Staging and management of canine chronic kidney disease - DVM
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Staging and management of canine chronic kidney disease
CKD remains leading cause of death in dogs


DVM InFocus


Treatment of patient symptoms becomes a higher priority in the later stages of CKD when the decreased renal function has a more pronounced effect on the patient's quality of life. In addition to phosphorus restriction and protein reduction, dietary management includes omega-3 fatty acid supplementation, salt reduction, and alkalinization—all of which are designed to reduce patient symptoms and slow disease progression. Acceptance of a renal diet is enhanced with early initiation (while the patient still has a good appetite) and gradual implementation. Vomiting and anorexia are common patient symptoms in dogs with later stage CKD and can often result in decreased caloric intake. Causes of vomiting and anorexia include: 1) stimulation of chemoreceptor trigger zone by uremic toxins, 2) decreased excretion of gastrin and increased gastric acid secretion, and 3) gastrointestinal irritation secondary to uremia. Vomiting may be treated with metoclopramide, which blocks the chemoreceptor trigger zone. Metoclopramide also increases gastric motility and emptying without causing gastric acid secretion, and is one of the drugs of choice for vomiting associated with renal failure. H2-receptor blockers (e.g., famotidine or ranitidine) have been shown to effectively decrease gastric acid secretion, which may attenuate vomiting in dogs with CKD. Oral ulcers, stomatitis, and glossitis may occur as a result of gastritis and vomiting or the effect of uremic toxins on mucosal membranes and will often also result in anorexia. If vomiting has been controlled but anorexia persists, placement of a feeding tube (esophagostomy or gastrostomy tube) will often facilitate the maintenance of caloric intake and hydration status. In many stage III and IV dogs without feeding tubes, fluid therapy with polyionic solutions, given intravenously or subcutaneously in the hospital or subcutaneously by owners at home (10-50 ml/kg every one to three days), will help improve the patient's quality of life.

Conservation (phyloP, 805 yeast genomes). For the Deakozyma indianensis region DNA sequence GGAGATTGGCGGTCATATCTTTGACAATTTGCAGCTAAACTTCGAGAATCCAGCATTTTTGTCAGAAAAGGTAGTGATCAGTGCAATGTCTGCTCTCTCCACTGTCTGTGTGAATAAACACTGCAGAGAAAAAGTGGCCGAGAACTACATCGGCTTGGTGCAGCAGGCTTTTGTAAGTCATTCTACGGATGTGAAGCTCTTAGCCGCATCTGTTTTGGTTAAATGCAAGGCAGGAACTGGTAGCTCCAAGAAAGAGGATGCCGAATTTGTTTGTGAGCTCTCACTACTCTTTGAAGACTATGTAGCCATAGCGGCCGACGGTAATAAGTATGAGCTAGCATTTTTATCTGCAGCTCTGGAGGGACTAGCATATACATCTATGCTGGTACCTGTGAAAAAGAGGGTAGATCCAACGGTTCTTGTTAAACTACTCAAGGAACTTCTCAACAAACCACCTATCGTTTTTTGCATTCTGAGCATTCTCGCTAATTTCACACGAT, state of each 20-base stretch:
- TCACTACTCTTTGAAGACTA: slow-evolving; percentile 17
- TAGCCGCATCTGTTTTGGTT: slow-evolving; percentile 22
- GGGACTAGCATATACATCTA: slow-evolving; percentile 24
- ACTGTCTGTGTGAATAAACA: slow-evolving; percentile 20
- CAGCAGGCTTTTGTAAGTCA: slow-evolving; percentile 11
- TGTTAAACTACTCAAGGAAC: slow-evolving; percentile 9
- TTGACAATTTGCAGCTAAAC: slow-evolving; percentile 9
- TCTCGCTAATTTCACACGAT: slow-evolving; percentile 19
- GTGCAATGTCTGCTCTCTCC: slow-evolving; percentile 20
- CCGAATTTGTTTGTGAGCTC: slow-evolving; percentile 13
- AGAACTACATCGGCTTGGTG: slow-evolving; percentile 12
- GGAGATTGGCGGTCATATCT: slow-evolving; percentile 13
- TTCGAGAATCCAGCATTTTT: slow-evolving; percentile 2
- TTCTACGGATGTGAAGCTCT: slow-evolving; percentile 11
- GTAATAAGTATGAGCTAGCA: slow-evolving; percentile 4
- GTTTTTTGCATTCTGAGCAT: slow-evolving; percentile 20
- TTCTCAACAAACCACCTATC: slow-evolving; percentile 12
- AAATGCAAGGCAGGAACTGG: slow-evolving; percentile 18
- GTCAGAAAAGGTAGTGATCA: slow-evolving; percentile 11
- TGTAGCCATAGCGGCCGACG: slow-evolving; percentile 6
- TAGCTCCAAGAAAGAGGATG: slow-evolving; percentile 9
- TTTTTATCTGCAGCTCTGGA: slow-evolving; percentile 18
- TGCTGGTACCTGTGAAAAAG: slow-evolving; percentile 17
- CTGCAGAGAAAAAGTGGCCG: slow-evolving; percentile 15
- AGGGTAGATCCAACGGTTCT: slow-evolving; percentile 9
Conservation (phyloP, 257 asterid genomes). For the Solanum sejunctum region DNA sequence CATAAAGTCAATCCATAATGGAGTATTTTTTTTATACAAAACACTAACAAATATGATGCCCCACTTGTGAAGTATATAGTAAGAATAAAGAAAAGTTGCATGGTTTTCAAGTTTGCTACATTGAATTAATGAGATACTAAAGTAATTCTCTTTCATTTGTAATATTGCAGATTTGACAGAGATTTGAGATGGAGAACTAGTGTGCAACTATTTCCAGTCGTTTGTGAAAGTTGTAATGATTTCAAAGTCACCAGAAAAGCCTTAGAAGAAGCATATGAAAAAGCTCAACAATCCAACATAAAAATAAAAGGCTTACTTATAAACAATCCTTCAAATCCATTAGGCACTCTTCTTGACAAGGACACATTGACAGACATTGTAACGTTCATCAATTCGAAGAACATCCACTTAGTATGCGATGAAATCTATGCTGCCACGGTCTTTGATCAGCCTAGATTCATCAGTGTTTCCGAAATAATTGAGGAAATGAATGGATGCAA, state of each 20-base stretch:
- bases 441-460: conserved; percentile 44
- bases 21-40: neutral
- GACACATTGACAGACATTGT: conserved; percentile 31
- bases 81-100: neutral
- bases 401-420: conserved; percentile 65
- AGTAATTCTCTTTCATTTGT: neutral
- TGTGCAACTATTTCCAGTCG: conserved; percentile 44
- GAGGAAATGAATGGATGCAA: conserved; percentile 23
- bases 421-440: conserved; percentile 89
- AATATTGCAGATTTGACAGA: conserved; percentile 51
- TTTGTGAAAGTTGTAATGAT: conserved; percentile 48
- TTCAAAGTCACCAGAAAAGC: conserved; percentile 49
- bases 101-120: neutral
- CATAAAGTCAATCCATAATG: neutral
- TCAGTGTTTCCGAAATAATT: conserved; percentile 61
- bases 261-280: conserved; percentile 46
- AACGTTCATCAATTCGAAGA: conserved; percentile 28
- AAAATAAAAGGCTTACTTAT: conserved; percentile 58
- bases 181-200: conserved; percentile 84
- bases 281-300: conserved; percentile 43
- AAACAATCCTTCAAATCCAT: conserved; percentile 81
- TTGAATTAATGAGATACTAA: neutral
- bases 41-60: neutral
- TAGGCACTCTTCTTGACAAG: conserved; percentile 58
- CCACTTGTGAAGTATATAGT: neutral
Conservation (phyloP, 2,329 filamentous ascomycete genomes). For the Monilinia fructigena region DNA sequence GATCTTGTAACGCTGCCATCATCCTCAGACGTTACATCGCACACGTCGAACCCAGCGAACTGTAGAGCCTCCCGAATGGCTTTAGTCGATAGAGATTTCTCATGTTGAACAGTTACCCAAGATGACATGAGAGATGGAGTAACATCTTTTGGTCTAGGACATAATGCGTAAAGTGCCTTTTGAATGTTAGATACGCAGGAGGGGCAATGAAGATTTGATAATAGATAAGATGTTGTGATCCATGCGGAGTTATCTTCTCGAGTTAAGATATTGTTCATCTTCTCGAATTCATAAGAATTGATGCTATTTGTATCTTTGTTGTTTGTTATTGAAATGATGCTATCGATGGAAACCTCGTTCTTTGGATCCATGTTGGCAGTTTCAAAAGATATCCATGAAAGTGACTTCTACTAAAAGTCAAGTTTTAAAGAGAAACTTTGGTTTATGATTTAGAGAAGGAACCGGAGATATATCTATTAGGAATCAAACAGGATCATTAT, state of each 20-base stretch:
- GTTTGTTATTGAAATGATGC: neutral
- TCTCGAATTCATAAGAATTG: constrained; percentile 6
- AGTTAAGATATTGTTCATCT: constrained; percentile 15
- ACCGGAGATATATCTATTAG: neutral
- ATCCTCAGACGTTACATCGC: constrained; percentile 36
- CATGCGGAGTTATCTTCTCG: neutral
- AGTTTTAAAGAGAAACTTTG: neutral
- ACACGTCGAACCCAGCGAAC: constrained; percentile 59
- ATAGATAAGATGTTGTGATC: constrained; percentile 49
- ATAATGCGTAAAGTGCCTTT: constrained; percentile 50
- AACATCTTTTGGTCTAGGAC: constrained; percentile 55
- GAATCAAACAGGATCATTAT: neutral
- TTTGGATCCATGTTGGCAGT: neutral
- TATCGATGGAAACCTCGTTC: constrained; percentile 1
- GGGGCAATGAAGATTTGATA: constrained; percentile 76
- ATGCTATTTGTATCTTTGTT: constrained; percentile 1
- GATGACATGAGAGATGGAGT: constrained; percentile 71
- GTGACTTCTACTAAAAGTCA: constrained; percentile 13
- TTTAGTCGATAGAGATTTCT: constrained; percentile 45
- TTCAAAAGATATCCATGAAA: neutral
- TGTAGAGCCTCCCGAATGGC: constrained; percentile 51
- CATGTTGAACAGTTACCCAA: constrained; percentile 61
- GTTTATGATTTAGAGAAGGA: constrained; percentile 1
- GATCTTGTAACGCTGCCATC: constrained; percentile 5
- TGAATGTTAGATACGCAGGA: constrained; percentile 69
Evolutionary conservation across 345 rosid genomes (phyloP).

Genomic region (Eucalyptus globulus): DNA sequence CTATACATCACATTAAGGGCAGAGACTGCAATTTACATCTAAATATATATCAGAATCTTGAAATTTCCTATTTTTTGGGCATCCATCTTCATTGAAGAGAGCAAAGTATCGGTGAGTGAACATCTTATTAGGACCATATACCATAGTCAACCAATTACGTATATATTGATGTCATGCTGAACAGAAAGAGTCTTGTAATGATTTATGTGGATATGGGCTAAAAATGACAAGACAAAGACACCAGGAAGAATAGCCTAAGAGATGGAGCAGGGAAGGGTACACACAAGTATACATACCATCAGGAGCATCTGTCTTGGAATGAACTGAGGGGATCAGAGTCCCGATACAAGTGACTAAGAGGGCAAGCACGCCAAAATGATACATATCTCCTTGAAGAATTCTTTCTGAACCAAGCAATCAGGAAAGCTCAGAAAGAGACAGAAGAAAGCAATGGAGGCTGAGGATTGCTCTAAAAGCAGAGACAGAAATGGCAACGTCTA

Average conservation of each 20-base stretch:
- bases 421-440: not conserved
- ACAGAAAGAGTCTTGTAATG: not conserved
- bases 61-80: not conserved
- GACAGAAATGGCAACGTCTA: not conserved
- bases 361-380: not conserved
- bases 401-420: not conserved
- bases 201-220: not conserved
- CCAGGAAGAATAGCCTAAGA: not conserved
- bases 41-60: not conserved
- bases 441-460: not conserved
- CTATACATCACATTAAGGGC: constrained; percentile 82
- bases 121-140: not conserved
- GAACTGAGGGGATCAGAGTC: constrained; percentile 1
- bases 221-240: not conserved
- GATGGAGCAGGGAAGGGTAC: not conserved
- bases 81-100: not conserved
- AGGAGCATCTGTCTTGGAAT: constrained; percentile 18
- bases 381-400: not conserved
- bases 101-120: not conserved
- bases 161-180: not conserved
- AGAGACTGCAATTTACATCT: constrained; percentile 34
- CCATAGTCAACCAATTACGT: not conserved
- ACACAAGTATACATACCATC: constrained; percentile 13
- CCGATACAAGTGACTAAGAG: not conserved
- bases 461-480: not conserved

Dr. Grauer is professor and Jarvis chair of small animal internal medicine at Kansas State University in Manhattan, Kan. Dr. Grauer's expertise involves small animal urinary system diseases and disorders.


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